So linking vowel is usually considered an irregularity, something to be memorized. Still, I think it is a good "rule of thumb" to use, if you would otherwise have to guess what the linking vowel is. The principle is, if I have to create some linking vowel from nowhere, might as well make it flow into the suffix.

Even then, o is usually the safer back vowel to use as a linking vowel.

I am probably mostly wrong about this theory, though. :)

Let's just say that ugrik is irregular then, because a linking vowel in front of -tok and -nak is so rarely needed.

Also, I was referring to the fact that -ik verbs have a different 1st person singular conjugation than otherwise - but you're right that you remove the -ik in that case as well (I could have phrased that better)

Actually, it seems like ugrik might also be irregular in the sense that the 1st person singular is ugrok (and ugrom is reserved for definite conjugation; called a pseudo-ik verb) along with having variant forms ugortok and ugornak. So you might be right about ugrik being rather irregular, in the end, even though it is not on "the list" of irregular verbs.

2 years ago

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Wow, this is a great conversation! And great job, both of you.
But let me introduce an alternative explanation, for the "ugrotok" vs. "ugratok" debate.
There is another possibillity here: that the other form is already taken. It is used for something else already. :)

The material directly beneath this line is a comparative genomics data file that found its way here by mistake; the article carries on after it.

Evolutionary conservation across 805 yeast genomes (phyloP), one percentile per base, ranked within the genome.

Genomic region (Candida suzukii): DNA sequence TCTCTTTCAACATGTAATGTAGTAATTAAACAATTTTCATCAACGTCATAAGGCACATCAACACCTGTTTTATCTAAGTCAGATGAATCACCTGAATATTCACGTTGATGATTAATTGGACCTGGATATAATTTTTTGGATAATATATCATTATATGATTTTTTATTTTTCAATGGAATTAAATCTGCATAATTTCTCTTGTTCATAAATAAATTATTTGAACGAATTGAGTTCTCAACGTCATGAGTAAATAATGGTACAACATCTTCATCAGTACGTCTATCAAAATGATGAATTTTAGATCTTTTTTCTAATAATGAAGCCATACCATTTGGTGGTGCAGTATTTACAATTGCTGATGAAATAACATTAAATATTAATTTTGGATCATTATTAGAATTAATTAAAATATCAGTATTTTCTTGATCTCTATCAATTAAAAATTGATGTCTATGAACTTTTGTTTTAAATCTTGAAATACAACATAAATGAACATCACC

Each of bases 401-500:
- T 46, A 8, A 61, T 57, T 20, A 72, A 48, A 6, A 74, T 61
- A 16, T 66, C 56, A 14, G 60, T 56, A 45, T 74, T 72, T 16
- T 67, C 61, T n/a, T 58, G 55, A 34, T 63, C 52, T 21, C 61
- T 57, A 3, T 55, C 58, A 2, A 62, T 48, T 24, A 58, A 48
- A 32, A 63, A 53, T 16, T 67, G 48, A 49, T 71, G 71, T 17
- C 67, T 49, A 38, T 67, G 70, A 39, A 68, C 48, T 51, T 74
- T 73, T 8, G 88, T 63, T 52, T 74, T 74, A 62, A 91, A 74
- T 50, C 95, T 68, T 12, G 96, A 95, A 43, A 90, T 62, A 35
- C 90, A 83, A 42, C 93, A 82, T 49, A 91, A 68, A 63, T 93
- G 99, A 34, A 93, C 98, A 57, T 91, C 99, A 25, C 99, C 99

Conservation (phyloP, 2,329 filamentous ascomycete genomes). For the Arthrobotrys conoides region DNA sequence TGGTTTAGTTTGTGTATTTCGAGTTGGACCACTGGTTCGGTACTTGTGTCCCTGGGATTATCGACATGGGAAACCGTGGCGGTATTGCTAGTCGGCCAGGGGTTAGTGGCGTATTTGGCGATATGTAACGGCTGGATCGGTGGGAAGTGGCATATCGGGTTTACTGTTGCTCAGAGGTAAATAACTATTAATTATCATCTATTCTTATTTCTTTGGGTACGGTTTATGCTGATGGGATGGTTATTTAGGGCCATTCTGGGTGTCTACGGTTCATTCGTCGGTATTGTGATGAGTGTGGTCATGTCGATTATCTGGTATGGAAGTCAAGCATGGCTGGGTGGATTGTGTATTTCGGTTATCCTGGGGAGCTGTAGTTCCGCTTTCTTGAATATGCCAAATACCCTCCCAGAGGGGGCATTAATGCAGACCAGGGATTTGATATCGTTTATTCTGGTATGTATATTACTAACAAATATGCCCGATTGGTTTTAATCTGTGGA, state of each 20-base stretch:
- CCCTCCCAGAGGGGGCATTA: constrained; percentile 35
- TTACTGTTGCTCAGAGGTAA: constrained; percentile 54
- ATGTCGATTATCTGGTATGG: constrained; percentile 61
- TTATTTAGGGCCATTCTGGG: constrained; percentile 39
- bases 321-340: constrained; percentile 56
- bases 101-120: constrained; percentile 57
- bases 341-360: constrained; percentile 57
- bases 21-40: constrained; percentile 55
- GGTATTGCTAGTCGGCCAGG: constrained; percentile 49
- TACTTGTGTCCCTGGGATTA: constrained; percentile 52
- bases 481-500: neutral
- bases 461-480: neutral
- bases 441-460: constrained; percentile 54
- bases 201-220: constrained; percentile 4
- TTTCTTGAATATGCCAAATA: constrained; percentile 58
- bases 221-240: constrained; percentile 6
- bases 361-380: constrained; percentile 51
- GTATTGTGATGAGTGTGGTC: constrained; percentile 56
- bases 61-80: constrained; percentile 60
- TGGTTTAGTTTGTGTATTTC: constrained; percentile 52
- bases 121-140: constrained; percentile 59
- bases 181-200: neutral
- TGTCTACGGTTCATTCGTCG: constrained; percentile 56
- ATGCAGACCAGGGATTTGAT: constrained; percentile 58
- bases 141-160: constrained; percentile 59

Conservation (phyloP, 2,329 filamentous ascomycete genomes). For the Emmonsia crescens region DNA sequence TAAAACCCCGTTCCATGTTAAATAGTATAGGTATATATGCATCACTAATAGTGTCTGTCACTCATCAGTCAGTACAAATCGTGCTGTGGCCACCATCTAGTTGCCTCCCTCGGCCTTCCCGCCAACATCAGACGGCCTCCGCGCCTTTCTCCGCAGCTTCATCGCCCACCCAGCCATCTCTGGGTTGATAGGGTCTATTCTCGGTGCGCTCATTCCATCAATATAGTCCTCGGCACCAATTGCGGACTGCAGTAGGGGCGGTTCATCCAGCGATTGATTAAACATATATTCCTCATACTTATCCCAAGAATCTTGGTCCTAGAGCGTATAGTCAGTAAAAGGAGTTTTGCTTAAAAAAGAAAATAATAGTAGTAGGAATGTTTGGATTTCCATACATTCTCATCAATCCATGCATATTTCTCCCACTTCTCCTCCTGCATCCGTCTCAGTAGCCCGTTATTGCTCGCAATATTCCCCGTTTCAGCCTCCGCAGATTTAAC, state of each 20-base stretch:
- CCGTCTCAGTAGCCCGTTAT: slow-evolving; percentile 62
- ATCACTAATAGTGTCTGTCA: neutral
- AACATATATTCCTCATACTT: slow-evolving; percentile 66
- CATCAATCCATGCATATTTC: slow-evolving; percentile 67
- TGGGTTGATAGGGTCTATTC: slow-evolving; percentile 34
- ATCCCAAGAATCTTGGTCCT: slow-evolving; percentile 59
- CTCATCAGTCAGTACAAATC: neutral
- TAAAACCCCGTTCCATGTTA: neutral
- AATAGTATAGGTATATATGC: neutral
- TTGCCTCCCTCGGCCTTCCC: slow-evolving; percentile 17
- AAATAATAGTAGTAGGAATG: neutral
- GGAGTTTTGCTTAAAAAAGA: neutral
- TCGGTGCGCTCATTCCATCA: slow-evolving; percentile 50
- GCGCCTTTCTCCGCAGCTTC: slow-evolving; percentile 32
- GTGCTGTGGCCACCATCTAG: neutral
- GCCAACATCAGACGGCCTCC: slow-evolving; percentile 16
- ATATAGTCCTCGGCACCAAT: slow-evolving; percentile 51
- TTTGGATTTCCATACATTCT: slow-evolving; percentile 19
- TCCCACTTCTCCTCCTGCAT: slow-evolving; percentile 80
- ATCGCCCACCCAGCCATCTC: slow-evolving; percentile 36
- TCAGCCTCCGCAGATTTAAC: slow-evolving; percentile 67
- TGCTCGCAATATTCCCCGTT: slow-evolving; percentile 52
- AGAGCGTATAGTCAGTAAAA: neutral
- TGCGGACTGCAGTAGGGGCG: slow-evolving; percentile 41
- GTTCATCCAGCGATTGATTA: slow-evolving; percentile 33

Yes, "ugratok" is also a valid word. But it is the first person singular indefinite of "ugratni". "Ugratni" means "to make sg/sy jump". I can make my horse jump, I can jump up the curb with my bicycle, etc. It can be used both transitively and intransitively. It is also the idiomatic verb for pulling someone's leg.
So, "ugratok" is taken. Sorry. :)

Let's see if there are similar verbs. I am looking for "-ik" verbs with two consonants between the syllables. We need the two consonants, otherwise there would be no connecting vowel. A few verbs come to mind: "játszik", "botlik", "kotlik", ... wow, it is not easy to come up with a good example.
Anyway, the suffix "-at"/"-tat"/"-et"/"-tet" is taken for another role. It is the "műveltető képző". That is, it creates another verb that will make the other person do the action. That is the causative. For example:
"csinálni" - to do
"csinálTATni" - to make (sy) do
So, that is why the "a" sound is not good for a connecting sound, and "o" is preferred.
"játszani" - to play
"játszotok" - you (plural) play
"játszatok" - I make (sy) play

There is still, and also, a lot of irregularity at play here, which I would rather not go into because it would take a whole book. But "ugrik", I guess, can still be considered somewhat irregular. For one thing, it exists in two versions: "ugrani" and "ugorni". Different forms are used in different situations/persons/etc. For example, in the imperative, you would say "ugorj".
There are a few verbs like that. "Feküdni" comes to mind immediately.
Én fekszem, te fekszel, ő fekszik, etc. But you can say any of "fekszenek", "feküszek", "feküdnek" for the third person plural (and other persons, too, this is just an example). And the imperative is "feküdj". There are several similar verbs.

For "ugrol", well, that is wrong, but I have heard people say it. "Ugrol" and "játszasz", brrrr... but they do exist in the spoken language. Let's call them dialectal. Not recommended!

Also, the first person singular could be both "ugrom" and "ugrok". Neither sound too bad.

Was there anything else that needed answering?

2 years ago